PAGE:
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Love of nature

Chinese artist Tong Yixin and French artist Suzanne Husky both work with a cross-disciplinary background. The former artist studied geology and the latter once lectured on landscape history and ethnobotany at universities. Their experiences have allowed their work to provide an extensive vision on the interaction between ecology and art, for which they won the 2021 Jonathan KS Choi Foundation Contemporary Art Prize. The works are now on show at Environnement mon amour, running through July 3, at Today Art Museum. Tong “s works, covering paintings, videos, light installations and poetry, center on his examination of languages, non-artificial intelligence and wildlife in urban areas. Beavers often appear in Husky’s works, in which the animal is depicted as a great engineer in the ecosystem.

10 am-6 pm, closed on Mondays. 32 Baiziwan Road, Chaoyang District, Beijing. 010-5876-0600.

Chairs, desks as art

“I believe our work is done for discovering what the future is for us. Doing the work I do, I allow the future to become the present. And then in that moment, we do something that is very innovative,” says Gaetano Pesce, the Italian artist who has worked with architecture, interior and exterior designs and urban planning over the past six decades. Gaetano Pesce: Nobody’s Perfect, an ongoing exhibition at the Today Art Museum in Beijing, reviews his creation since the 1960s. The audience will see some of the most renowned examples in Pesce’s work, including chairs, desks, lamps and cabinets. There are also manuscripts, images and documents to lead viewers into the whimsical world Pesce has constructed. The exhibition shows his enthusiastic exploration of a variety of materials, especially newly invented ones. He experiments with them to give each product of his designs a color or shape and texture. The exhibition ends on June 30.

10 am-6 pm, closed on Mondays. 32 Baiziwan Road, Chaoyang District, Beijing. 010-5876-0600.

Return to roots

Luo Zhongli garnered wide notice in the early 1980s for his monumental oil work Father, which depicts the sunbathed, wrinkled face of a farmer in Sichuan province, Luo’s native place, where he lives and works. The painting created deep resonance among viewers as the work symbolizes the hardships the older generations endured for the benefit of their families. Father, one of the most popular pieces in the collection of the National Art Museum of China, has defined Luo’s career since. Back to the Beginning, an exhibition curated by Cui Cancan and running at Tang Contemporary Art in Beijing, charts Luo’s work since the 1960s. Running through July 18, it gathers some 200 works presented in 10 groups, including a rare view of the preparatory drawings for Father, to present the evolution of individuals and collectives amid social changes.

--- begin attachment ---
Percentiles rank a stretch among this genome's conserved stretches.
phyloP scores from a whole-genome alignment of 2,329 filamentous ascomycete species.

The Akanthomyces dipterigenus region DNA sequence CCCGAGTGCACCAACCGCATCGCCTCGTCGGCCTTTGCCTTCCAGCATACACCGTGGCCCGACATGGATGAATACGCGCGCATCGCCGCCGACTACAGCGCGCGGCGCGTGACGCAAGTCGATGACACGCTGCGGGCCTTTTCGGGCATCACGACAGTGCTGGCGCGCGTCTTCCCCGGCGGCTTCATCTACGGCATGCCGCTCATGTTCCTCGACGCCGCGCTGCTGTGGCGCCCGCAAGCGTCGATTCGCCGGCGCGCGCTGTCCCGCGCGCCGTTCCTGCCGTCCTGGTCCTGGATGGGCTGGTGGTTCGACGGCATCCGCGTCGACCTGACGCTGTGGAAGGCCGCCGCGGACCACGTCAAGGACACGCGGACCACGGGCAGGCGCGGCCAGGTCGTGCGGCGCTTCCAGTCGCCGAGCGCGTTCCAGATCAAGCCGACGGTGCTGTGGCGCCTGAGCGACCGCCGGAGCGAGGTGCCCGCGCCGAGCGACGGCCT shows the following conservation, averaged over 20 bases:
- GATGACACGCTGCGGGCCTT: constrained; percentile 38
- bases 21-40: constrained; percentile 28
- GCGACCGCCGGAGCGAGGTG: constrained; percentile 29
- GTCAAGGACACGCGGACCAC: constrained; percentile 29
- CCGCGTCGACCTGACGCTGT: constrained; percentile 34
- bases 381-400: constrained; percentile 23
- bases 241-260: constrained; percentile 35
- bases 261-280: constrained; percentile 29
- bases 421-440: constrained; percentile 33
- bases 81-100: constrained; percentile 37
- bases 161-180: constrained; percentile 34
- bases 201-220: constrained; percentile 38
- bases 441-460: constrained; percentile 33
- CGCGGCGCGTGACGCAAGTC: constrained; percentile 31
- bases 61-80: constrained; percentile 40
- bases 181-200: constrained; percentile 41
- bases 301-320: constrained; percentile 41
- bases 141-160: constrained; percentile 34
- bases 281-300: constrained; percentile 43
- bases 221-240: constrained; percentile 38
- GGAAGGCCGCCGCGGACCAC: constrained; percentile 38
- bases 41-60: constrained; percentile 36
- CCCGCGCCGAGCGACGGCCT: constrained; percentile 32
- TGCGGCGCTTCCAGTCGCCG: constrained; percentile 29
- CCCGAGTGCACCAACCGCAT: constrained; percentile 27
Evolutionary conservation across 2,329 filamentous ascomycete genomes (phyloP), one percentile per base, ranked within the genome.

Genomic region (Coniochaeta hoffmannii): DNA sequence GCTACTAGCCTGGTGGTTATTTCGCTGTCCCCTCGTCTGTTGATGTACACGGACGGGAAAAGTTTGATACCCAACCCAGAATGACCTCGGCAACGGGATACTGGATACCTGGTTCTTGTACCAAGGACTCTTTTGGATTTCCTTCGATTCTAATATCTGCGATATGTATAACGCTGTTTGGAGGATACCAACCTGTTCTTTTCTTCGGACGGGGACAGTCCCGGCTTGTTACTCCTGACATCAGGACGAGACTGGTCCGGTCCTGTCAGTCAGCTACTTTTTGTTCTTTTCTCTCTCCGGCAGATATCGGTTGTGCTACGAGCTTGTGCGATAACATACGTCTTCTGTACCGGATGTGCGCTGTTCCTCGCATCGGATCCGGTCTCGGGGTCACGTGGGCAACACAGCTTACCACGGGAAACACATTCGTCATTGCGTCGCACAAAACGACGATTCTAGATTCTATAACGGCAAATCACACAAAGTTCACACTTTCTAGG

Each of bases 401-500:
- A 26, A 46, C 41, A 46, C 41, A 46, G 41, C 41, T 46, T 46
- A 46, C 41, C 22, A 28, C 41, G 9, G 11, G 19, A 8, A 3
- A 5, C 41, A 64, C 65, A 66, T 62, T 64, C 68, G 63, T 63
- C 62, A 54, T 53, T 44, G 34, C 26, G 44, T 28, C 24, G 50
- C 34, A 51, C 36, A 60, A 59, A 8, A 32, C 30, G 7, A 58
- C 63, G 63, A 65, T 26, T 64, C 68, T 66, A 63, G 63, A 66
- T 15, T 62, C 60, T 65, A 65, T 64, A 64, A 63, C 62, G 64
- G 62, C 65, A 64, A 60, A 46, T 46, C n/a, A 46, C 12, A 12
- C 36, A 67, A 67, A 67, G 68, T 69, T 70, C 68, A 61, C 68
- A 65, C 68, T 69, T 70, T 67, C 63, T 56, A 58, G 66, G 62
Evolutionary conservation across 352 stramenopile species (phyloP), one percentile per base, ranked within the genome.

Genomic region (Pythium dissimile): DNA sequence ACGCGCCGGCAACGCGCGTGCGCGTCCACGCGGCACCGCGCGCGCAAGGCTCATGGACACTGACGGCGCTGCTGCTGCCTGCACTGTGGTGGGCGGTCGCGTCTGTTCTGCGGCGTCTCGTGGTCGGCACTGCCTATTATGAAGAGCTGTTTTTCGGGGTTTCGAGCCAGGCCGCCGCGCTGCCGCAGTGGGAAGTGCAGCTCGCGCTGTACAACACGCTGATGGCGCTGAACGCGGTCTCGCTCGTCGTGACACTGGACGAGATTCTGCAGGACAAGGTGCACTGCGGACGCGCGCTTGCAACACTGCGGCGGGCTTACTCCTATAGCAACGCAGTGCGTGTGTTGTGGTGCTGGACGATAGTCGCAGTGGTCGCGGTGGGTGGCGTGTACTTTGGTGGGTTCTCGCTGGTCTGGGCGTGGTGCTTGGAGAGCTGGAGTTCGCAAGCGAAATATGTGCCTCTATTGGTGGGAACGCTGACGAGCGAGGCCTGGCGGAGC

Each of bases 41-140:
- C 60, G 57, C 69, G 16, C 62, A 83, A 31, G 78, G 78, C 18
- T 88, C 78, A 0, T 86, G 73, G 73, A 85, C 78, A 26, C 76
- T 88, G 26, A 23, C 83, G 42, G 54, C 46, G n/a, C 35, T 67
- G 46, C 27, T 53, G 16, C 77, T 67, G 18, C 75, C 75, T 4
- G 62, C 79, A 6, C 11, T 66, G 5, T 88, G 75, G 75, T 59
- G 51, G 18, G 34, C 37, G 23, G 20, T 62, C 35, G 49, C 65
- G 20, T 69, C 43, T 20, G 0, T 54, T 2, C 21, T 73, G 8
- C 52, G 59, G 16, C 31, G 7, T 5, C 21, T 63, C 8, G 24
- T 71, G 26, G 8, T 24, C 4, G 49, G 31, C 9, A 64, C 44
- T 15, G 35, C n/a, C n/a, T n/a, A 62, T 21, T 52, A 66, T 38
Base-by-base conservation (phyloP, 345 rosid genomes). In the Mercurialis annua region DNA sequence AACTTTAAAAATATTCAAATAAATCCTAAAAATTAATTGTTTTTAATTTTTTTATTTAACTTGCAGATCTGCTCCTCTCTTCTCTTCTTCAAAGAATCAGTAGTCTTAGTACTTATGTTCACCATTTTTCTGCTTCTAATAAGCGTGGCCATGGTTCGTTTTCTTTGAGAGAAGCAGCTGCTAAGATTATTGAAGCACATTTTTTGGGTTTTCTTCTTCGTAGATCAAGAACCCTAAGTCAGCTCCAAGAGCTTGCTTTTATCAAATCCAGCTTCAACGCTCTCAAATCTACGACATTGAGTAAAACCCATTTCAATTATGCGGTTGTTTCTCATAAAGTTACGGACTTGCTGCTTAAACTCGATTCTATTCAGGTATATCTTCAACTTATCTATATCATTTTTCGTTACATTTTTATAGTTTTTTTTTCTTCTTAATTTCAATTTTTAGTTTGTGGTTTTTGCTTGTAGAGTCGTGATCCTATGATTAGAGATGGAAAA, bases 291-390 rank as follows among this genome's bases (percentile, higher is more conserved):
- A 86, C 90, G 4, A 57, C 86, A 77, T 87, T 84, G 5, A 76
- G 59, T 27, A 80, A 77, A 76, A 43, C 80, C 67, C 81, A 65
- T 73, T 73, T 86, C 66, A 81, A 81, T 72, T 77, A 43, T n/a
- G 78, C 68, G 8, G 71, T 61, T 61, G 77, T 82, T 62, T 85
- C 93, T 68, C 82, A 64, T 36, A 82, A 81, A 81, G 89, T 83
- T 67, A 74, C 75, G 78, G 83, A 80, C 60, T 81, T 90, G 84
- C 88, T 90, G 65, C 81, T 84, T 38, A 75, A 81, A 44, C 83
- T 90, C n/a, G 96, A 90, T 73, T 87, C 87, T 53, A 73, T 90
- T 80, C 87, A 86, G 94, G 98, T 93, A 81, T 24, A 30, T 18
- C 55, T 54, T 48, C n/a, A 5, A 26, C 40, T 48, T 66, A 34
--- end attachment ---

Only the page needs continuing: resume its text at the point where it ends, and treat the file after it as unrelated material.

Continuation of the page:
D06 & B01, 798 Art Zone, 2 Jiuxianqiao Road, Chaoyang District, Beijing. 010-5978-9610.

Good wishes

Mythological creatures and animals in the real world have been recurring motifs in traditional Chinese culture. People in older times chose or invented these images to express a respect of nature. The implications being embodied in those creatures have evolved and greatly enriched to reflect the advance of human society, and they are still an integral part of modern life. Auspicious Creatures, Continuous Prosperity, a new exhibition now on at Shenyang Palace Museum through Sept 15, addresses this unique aspect of Chinese culture. On show are works of arts and crafts that once adorned the everyday life of the Qing Dynasty (1644-1911) imperial court but are now in the museum’s collection. Demonstrating the high aesthetics and workmanship of the time, the objects present imperial superiority, define social hierarchy, and express good wishes.

8:30 am-5 pm, closed on Mondays.171 Shenyang Road, Shenhe district, Shenyang, Liaoning province. 024-2484-3001.

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